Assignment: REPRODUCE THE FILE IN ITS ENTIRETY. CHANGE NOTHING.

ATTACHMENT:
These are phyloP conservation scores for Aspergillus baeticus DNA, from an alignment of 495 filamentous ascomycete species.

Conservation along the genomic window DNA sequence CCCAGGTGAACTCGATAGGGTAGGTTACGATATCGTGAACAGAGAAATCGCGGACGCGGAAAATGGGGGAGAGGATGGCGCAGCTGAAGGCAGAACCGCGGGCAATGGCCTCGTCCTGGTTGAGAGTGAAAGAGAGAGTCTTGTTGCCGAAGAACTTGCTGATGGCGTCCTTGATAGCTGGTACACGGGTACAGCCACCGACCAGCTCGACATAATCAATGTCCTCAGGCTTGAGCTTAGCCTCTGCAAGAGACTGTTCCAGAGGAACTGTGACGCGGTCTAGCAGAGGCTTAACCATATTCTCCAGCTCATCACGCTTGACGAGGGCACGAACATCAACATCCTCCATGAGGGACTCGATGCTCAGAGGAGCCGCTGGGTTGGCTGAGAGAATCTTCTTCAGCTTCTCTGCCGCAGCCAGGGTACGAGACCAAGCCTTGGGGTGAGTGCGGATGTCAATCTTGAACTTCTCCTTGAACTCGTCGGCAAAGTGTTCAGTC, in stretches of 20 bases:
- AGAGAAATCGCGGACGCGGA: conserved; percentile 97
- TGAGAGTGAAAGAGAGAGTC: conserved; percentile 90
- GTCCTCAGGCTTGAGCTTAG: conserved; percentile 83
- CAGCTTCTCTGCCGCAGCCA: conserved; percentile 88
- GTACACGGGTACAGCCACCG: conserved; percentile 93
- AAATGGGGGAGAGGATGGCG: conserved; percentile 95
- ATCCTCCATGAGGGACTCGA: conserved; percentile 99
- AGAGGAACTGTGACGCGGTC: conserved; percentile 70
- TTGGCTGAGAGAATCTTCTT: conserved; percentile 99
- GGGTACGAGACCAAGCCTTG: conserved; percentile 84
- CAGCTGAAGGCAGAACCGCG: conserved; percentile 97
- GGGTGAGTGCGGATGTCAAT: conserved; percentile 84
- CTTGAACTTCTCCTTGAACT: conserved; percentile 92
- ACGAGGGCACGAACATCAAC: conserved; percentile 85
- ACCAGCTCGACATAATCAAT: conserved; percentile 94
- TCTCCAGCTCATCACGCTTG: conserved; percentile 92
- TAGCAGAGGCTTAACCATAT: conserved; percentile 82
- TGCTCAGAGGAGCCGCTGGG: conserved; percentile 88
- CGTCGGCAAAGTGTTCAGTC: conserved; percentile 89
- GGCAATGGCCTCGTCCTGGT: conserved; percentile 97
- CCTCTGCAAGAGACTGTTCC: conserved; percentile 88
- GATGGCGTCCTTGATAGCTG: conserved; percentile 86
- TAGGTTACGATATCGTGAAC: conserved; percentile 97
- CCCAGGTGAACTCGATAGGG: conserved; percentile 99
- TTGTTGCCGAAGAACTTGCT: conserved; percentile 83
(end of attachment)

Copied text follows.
These are phyloP conservation scores for Aspergillus baeticus DNA, from an alignment of 495 filamentous ascomycete species.

Conservation along the genomic window DNA sequence CCCAGGTGAACTCGATAGGGTAGGTTACGATATCGTGAACAGAGAAATCGCGGACGCGGAAAATGGGGGAGAGGATGGCGCAGCTGAAGGCAGAACCGCGGGCAATGGCCTCGTCCTGGTTGAGAGTGAAAGAGAGAGTCTTGTTGCCGAAGAACTTGCTGATGGCGTCCTTGATAGCTGGTACACGGGTACAGCCACCGACCAGCTCGACATAATCAATGTCCTCAGGCTTGAGCTTAGCCTCTGCAAGAGACTGTTCCAGAGGAACTGTGACGCGGTCTAGCAGAGGCTTAACCATATTCTCCAGCTCATCACGCTTGACGAGGGCACGAACATCAACATCCTCCATGAGGGACTCGATGCTCAGAGGAGCCGCTGGGTTGGCTGAGAGAATCTTCTTCAGCTTCTCTGCCGCAGCCAGGGTACGAGACCAAGCCTTGGGGTGAGTGCGGATGTCAATCTTGAACTTCTCCTTGAACTCGTCGGCAAAGTGTTCAGTC, in stretches of 20 bases:
- AGAGAAATCGCGGACGCGGA: conserved; percentile 97
- TGAGAGTGAAAGAGAGAGTC: conserved; percentile 90
- GTCCTCAGGCTTGAGCTTAG: conserved; percentile 83
- CAGCTTCTCTGCCGCAGCCA: conserved; percentile 88
- GTACACGGGTACAGCCACCG: conserved; percentile 93
- AAATGGGGGAGAGGATGGCG: conserved; percentile 95
- ATCCTCCATGAGGGACTCGA: conserved; percentile 99
- AGAGGAACTGTGACGCGGTC: conserved; percentile 70
- TTGGCTGAGAGAATCTTCTT: conserved; percentile 99
- GGGTACGAGACCAAGCCTTG: conserved; percentile 84
- CAGCTGAAGGCAGAACCGCG: conserved; percentile 97
- GGGTGAGTGCGGATGTCAAT: conserved; percentile 84
- CTTGAACTTCTCCTTGAACT: conserved; percentile 92
- ACGAGGGCACGAACATCAAC: conserved; percentile 85
- ACCAGCTCGACATAATCAAT: conserved; percentile 94
- TCTCCAGCTCATCACGCTTG: conserved; percentile 92
- TAGCAGAGGCTTAACCATAT: conserved; percentile 82
- TGCTCAGAGGAGCCGCTGGG: conserved; percentile 88
- CGTCGGCAAAGTGTTCAGTC: conserved; percentile 89
- GGCAATGGCCTCGTCCTGGT: conserved; percentile 97
- CCTCTGCAAGAGACTGTTCC: conserved; percentile 88
- GATGGCGTCCTTGATAGCTG: conserved; percentile 86
- TAGGTTACGATATCGTGAAC: conserved; percentile 97
- CCCAGGTGAACTCGATAGGG: conserved; percentile 99
- TTGTTGCCGAAGAACTTGCT: conserved; percentile 83